Another Vegas megaproject is the $1-billion Circa Resort and Casino (see p. SW22). Despite intense safety and COVID-19 mitigation efforts at the site, the project is on target under a revised schedule and is currently 65% complete, Klohn says.

“As we collaborate with our clients and partners, we are able to find solutions to continue the work in the most productive way. We all share the same goals—to be viable and successful throughout this pandemic,” he says.

SME has taken advantage of the pandemic-induced slowdown to make facility improvements at its miscellaneous metals and ornamental metals locations.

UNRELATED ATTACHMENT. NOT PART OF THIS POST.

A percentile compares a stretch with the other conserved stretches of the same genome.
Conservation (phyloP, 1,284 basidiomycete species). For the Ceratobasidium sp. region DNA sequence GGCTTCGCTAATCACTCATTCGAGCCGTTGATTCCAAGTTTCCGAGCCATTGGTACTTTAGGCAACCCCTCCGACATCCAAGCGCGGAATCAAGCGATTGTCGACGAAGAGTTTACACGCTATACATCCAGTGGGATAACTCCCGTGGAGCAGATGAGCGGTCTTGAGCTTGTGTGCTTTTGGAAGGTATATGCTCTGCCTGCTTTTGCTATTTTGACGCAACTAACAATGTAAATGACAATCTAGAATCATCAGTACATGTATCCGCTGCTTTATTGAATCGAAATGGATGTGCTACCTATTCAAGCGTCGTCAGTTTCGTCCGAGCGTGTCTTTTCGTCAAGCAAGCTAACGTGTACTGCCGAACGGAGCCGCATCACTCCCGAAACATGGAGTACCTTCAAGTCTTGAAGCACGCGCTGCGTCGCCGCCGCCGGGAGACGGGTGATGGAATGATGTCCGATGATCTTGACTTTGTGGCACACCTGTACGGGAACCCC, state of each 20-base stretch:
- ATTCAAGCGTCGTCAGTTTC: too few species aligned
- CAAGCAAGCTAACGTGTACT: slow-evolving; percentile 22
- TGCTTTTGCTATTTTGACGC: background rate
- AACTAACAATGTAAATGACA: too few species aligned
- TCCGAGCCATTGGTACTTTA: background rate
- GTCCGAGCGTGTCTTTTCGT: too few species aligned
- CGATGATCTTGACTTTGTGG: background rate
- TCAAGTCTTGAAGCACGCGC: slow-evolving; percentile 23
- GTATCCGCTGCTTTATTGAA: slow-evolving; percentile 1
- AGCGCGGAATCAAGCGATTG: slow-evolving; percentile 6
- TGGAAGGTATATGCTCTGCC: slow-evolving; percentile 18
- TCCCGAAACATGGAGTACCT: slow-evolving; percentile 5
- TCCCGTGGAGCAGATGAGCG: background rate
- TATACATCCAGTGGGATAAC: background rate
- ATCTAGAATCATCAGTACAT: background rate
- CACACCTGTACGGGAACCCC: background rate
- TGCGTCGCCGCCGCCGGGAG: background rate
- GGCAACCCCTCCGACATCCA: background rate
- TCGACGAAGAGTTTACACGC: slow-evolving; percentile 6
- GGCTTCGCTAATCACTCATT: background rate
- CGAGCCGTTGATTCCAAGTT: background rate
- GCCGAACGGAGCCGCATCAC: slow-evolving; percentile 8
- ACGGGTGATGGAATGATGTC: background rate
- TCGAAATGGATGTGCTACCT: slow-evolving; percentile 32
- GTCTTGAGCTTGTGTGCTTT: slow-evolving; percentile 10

“Our shops in Nevada and Arizona have enjoyed multiple capital improvements, including new laser-cutting machines, precision laser projectors, brake press and plate-roller equipment, in addition to space expansion and improved layout configurations,” he says.

Phoenix Area Booming

Meanwhile, Jay Layton, executive vice president for Arizona operations at TDIndustries, Tempe, Ariz., says that “while most of the nation’s construction markets are struggling, the Phoenix region is still growing. Just this past week, an analytics firm claimed that commercial and multifamily projects were up 82% compared with this time last year. Work continues, albeit with more stringent safety and social-distancing policies in place,” he says.

Layton notes that while many companies are expanding, others are focused on improving operations and maintenance. “We’ve seen an uptick in our on-demand service and change-out divisions as well,” he says.